1. ## Proof of e

Hi MHF.

I would like to see some proof/detailed explanation for $H\cdot \left(\frac{i}{m}\right)^{mn}=He^{in}$

Where H is the starting amount, i is the percentage and m is the # of times per year where growth is calculated and n is the number of years. e is Euler's number.

2. ## Re: Proof of e

The formula you want, in terms of the variables you have defined, is:

$\lim_{m\to\infty}\left(H\left(1+\frac{i}{m} \right)^{mn} \right)=He^{in}$

To prove this statement requires some methods usually found in a second semester of elementary calculus. To begin, let's write:

$\lim_{m\to\infty}\left(H\left(1+ \frac{i}{m} \right)^{mn} \right)=L$

Because the constant $H$ does not depend on $m$, we may divide through by this to obtain:

$\lim_{m\to\infty}\left(\left(1+ \frac{i}{m} \right)^{mn} \right)=\frac{L}{H}$

Now, taking the natural log of both sides, we have:

$\ln\left(\lim_{m\to\infty}\left(\left(1+ \frac{i}{m} \right)^{mn} \right) \right)=\ln\left(\frac{L}{H} \right)$

The log of a limit is equal to the limit of a log, hence:

$\lim_{m\to\infty}\left(\ln\left(\left(1+ \frac{i}{m} \right)^{mn} \right) \right)=\ln\left(\frac{L}{H} \right)$

Applying the property of logs $\log_a\left(b^c \right)=c\cdot\log_a(b)$ we have:

$\lim_{m\to\infty}\left(mn\cdot\ln\left(\left(1+ \frac{i}{m} \right) \right) \right)=\ln\left(\frac{L}{H} \right)$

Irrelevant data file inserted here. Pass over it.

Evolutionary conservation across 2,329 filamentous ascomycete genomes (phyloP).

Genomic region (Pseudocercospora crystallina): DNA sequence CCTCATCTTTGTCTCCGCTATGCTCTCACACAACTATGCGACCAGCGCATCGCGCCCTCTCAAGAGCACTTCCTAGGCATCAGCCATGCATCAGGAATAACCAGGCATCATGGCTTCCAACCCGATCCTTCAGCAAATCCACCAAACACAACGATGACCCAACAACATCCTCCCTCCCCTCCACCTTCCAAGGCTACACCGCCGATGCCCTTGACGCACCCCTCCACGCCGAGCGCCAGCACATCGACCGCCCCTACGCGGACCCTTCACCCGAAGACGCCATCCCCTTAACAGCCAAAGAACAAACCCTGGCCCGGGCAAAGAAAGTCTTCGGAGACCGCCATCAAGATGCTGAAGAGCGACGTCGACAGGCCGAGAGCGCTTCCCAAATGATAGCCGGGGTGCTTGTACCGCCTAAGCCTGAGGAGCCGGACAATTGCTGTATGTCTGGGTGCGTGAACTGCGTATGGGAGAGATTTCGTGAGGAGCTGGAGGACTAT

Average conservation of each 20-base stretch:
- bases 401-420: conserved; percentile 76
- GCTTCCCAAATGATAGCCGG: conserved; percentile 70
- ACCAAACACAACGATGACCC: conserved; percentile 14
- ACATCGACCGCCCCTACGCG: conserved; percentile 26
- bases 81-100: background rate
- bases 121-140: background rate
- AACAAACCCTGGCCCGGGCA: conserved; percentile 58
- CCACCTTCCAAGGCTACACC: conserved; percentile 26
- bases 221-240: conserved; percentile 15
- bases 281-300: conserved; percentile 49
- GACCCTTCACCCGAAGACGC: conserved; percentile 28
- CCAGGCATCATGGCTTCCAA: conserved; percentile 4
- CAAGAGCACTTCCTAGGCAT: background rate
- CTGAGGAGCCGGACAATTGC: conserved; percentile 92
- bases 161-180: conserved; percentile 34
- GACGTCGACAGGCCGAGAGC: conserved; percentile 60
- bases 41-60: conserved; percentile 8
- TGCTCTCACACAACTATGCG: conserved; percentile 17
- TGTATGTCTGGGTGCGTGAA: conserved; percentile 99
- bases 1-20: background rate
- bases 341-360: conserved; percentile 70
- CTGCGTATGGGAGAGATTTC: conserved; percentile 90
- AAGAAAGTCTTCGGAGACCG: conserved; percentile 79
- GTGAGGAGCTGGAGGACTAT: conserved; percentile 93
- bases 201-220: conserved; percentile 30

Dividing through by $n$:

$\lim_{m\to\infty}\left(m\cdot\ln\left(\left(1+ \frac{i}{m} \right) \right) \right)=\frac{\ln\left(\frac{L}{H} \right)}{n}$

Bring $m$ to the denominator:

$\lim_{m\to\infty}\left(\frac{\ln\left(\left(1+ \frac{i}{m} \right)}{\frac{1}{m}} \right) \right)=\frac{\ln\left(\frac{L}{H} \right)}{n}$

We now have the indeterminate form 0/0, thus application of L'Hôpital's rule reveals:

$\lim_{m\to\infty}\left(\frac{-\frac{i}{\left(1+\frac{i}{m} \right)m^2}}{-\frac{1}{m^2}} \right) \right)=\frac{\ln\left(\frac{L}{H} \right)}{n}$

Simplify:

$\lim_{m\to\infty}\left(\frac{i}{1+\frac{i}{m}} \right)=\frac{\ln\left(\frac{L}{H} \right)}{n}$

We see now the term involving $m$ vanishes to zero, hence:

$i=\frac{\ln\left(\frac{L}{H} \right)}{n}$

Solve for $L$

$in=\ln\left(\frac{L}{H} \right)$

$\frac{L}{H}=e^{in}$

$L=He^{in}$

3. ## Re: Proof of e

Thank you very much.